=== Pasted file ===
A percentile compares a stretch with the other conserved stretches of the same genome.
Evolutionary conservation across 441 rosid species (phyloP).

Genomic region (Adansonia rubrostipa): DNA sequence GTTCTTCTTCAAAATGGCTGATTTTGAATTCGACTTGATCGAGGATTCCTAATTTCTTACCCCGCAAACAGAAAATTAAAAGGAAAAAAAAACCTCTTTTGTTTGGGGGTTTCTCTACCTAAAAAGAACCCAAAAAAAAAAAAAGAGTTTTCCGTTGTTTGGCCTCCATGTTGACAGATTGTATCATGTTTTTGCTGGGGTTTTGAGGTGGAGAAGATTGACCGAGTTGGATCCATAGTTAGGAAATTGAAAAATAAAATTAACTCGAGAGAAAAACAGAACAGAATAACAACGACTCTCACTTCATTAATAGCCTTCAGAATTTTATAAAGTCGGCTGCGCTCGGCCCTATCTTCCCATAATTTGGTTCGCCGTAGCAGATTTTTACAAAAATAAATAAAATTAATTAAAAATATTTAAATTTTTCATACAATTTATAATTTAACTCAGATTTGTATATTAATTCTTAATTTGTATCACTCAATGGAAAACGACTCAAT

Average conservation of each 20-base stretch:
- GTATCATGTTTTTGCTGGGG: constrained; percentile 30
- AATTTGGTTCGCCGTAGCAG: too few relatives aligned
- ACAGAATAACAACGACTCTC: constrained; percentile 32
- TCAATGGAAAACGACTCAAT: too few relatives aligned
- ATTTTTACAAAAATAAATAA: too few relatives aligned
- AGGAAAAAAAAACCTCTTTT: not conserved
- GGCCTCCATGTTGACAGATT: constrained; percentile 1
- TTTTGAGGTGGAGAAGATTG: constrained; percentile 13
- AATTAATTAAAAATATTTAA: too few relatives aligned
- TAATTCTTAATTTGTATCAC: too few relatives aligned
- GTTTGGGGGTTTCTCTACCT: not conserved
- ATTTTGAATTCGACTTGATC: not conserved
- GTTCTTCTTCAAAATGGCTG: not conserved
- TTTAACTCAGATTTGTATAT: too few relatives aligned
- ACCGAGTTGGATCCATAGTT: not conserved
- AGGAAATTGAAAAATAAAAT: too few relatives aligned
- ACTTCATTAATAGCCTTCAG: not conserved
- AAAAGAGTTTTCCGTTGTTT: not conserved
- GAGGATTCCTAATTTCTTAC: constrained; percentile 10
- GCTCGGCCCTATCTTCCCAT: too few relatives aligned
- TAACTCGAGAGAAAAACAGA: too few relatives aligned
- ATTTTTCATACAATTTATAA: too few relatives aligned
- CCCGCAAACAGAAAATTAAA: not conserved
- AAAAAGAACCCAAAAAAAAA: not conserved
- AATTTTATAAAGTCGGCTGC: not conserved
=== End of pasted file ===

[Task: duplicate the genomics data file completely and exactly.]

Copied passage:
A percentile compares a stretch with the other conserved stretches of the same genome.
Evolutionary conservation across 441 rosid species (phyloP).

Genomic region (Adansonia rubrostipa): DNA sequence GTTCTTCTTCAAAATGGCTGATTTTGAATTCGACTTGATCGAGGATTCCTAATTTCTTACCCCGCAAACAGAAAATTAAAAGGAAAAAAAAACCTCTTTTGTTTGGGGGTTTCTCTACCTAAAAAGAACCCAAAAAAAAAAAAAGAGTTTTCCGTTGTTTGGCCTCCATGTTGACAGATTGTATCATGTTTTTGCTGGGGTTTTGAGGTGGAGAAGATTGACCGAGTTGGATCCATAGTTAGGAAATTGAAAAATAAAATTAACTCGAGAGAAAAACAGAACAGAATAACAACGACTCTCACTTCATTAATAGCCTTCAGAATTTTATAAAGTCGGCTGCGCTCGGCCCTATCTTCCCATAATTTGGTTCGCCGTAGCAGATTTTTACAAAAATAAATAAAATTAATTAAAAATATTTAAATTTTTCATACAATTTATAATTTAACTCAGATTTGTATATTAATTCTTAATTTGTATCACTCAATGGAAAACGACTCAAT

Average conservation of each 20-base stretch:
- GTATCATGTTTTTGCTGGGG: constrained; percentile 30
- AATTTGGTTCGCCGTAGCAG: too few relatives aligned
- ACAGAATAACAACGACTCTC: constrained; percentile 32
- TCAATGGAAAACGACTCAAT: too few relatives aligned
- ATTTTTACAAAAATAAATAA: too few relatives aligned
- AGGAAAAAAAAACCTCTTTT: not conserved
- GGCCTCCATGTTGACAGATT: constrained; percentile 1
- TTTTGAGGTGGAGAAGATTG: constrained; percentile 13
- AATTAATTAAAAATATTTAA: too few relatives aligned
- TAATTCTTAATTTGTATCAC: too few relatives aligned
- GTTTGGGGGTTTCTCTACCT: not conserved
- ATTTTGAATTCGACTTGATC: not conserved
- GTTCTTCTTCAAAATGGCTG: not conserved
- TTTAACTCAGATTTGTATAT: too few relatives aligned
- ACCGAGTTGGATCCATAGTT: not conserved
- AGGAAATTGAAAAATAAAAT: too few relatives aligned
- ACTTCATTAATAGCCTTCAG: not conserved
- AAAAGAGTTTTCCGTTGTTT: not conserved
- GAGGATTCCTAATTTCTTAC: constrained; percentile 10
- GCTCGGCCCTATCTTCCCAT: too few relatives aligned
- TAACTCGAGAGAAAAACAGA: too few relatives aligned
- ATTTTTCATACAATTTATAA: too few relatives aligned
- CCCGCAAACAGAAAATTAAA: not conserved
- AAAAAGAACCCAAAAAAAAA: not conserved
- AATTTTATAAAGTCGGCTGC: not conserved